“You really have no concept of a story? A fantasy, something that does not exist in this reality?”
“No, I do not understand these words.”
Hudson raised an eyebrow.
“Here, I think the best way for you to understand is to just read one of these.” Hudson picked a softcover copy of ‘The old man and the sea’ from the shelf and handed it to O’durn.
“Please, I appreciate you teaching me about your culture, but I am in agony. I wish no longer to live. Let me relieve myself from these feelings.”
A solemn look of understanding went across Hudson’s face.
“I understand. I’ve been there myself. And I won’t stop you. But before you do that, would you just talk with me for a little bit? If you still feel that way by the end of the night then you may do what you need to. Just give me one day to talk to you.”
“If it really is that important to you, I suppose I can take one more day of this.”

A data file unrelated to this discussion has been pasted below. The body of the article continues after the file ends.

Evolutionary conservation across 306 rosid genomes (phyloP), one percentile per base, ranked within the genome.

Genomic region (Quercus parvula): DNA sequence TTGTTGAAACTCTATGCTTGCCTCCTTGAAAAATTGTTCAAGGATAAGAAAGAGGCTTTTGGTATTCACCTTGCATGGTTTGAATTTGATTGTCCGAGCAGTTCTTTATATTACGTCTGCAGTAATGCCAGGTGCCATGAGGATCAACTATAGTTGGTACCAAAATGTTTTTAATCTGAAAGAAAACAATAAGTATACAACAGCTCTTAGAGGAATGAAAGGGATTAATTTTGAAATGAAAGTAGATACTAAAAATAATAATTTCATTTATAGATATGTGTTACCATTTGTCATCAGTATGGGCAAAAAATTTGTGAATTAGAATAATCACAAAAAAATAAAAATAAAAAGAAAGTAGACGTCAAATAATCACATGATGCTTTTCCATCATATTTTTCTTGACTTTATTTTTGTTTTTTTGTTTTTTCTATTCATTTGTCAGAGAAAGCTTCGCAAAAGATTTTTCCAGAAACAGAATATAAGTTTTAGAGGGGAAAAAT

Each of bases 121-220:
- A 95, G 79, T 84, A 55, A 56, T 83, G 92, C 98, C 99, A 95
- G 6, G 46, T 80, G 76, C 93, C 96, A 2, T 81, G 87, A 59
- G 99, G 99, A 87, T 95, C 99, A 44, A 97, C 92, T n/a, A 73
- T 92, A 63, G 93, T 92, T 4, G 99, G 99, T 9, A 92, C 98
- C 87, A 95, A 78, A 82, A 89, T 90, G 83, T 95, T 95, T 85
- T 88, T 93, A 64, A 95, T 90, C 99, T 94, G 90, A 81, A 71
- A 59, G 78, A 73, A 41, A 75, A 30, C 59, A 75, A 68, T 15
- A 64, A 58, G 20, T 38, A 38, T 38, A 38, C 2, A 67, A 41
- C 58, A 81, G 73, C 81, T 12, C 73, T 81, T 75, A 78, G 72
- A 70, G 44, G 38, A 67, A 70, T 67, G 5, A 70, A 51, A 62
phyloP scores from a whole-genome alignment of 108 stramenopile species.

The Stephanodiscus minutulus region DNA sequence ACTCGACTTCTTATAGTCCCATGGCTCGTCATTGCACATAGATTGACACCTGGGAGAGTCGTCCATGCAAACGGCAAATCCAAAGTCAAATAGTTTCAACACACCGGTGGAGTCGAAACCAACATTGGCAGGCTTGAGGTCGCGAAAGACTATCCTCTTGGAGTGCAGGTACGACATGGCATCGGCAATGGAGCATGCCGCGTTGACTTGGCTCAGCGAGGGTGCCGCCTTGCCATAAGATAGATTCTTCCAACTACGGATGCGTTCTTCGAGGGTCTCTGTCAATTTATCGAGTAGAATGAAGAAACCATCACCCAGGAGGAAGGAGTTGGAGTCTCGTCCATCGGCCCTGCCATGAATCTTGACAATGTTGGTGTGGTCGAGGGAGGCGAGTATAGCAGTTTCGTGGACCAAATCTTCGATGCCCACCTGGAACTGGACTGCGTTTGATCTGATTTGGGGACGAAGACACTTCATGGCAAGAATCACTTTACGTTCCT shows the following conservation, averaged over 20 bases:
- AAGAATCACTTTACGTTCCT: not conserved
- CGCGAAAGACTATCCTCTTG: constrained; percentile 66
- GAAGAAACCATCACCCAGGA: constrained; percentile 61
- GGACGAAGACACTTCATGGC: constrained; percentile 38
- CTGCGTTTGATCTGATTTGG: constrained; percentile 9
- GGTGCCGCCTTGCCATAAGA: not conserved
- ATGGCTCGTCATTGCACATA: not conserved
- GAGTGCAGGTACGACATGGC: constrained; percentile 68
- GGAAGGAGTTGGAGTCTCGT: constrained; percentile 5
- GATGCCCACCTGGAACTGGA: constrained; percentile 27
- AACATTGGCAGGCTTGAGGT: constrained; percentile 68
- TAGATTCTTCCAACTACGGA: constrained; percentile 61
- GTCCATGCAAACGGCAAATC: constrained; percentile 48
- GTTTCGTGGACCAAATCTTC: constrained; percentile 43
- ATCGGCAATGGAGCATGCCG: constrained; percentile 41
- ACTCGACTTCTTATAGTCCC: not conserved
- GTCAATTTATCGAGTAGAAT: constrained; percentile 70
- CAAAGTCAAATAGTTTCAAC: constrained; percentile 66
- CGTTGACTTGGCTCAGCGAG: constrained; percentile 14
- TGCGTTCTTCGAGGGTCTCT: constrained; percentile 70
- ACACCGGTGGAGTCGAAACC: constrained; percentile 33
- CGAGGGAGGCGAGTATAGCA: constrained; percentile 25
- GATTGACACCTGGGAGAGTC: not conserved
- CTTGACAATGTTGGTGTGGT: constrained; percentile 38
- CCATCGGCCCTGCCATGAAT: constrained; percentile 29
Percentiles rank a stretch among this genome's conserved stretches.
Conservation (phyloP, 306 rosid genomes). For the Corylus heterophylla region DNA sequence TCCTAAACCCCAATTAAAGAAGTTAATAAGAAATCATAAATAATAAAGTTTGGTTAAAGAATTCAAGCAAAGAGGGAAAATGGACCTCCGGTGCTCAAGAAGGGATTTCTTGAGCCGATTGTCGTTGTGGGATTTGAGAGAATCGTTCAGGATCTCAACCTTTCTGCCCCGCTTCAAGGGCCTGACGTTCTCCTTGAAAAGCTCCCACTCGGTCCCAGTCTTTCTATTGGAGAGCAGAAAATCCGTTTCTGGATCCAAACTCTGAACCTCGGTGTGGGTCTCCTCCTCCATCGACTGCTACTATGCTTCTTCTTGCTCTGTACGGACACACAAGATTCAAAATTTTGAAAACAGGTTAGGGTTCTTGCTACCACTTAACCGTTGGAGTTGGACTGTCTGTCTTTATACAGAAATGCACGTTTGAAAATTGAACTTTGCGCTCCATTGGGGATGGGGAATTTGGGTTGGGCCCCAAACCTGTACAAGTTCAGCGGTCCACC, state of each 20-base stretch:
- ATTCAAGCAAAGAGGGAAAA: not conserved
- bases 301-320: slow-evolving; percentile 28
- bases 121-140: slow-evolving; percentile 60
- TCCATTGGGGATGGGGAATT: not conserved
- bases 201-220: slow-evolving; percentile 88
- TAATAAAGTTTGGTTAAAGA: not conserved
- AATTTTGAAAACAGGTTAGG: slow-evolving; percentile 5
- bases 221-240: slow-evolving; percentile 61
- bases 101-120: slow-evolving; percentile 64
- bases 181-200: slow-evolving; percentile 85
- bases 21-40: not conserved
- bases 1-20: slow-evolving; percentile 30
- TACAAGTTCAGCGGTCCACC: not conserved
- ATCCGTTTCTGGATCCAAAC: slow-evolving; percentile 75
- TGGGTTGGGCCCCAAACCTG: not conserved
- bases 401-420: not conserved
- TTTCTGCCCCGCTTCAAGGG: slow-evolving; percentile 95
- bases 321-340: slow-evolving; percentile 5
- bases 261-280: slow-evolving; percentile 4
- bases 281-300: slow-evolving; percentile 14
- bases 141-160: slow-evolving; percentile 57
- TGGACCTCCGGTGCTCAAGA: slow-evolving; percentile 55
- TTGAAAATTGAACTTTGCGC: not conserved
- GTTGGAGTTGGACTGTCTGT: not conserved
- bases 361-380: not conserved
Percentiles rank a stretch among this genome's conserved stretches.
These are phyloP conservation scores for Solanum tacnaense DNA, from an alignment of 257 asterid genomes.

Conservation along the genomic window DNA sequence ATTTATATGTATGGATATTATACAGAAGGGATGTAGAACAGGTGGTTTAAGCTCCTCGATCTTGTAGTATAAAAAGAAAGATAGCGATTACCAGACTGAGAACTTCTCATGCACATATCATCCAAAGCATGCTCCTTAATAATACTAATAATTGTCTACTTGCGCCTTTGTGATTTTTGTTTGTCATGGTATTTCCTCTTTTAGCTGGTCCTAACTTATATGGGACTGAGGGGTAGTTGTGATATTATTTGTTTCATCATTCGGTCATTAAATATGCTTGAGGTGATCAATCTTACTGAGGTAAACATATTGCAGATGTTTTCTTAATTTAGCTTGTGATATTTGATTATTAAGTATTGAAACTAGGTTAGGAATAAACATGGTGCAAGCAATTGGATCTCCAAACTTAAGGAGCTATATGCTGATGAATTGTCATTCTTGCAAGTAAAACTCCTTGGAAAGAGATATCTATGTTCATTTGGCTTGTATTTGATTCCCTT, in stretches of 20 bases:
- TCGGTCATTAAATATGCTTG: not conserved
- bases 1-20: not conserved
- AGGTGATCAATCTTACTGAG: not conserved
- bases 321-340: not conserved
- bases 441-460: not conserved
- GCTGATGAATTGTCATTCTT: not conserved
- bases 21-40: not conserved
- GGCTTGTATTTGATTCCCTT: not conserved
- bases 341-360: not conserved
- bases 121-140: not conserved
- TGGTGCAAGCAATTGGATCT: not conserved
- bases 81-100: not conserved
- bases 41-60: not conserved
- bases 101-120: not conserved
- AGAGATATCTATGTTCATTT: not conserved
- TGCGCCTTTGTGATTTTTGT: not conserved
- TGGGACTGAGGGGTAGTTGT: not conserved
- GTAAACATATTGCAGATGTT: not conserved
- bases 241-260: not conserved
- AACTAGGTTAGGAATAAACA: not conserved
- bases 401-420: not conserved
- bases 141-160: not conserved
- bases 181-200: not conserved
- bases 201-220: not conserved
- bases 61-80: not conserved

Hudson smiled. He made his way over to the now boiling kettle and poured himself some tea before settling down in the chair across from O’durn.
“A story is something that we humans created a very long time ago. Sometimes we read for entertainment, sometimes to escape reality, and sometimes to learn more about ourselves. And not all of our stories in books. Most are in our heads, the things we tell ourselves about our lives. I would like to know your story, O’durn. May I ask you how you feel about the destruction of your planet?”
“We are a peaceful people. We have advanced technology but we have never used it for war. We were known across our galaxy to be empathetic. Now I feel that all we have done is wasted. That perhaps we should have been more prepared for a battle. I feel my wife, my children, died for no reason. Too soon, they had much time ahead until the Yak-Guran took it from them. I do not wish to live as my life is now pointless.”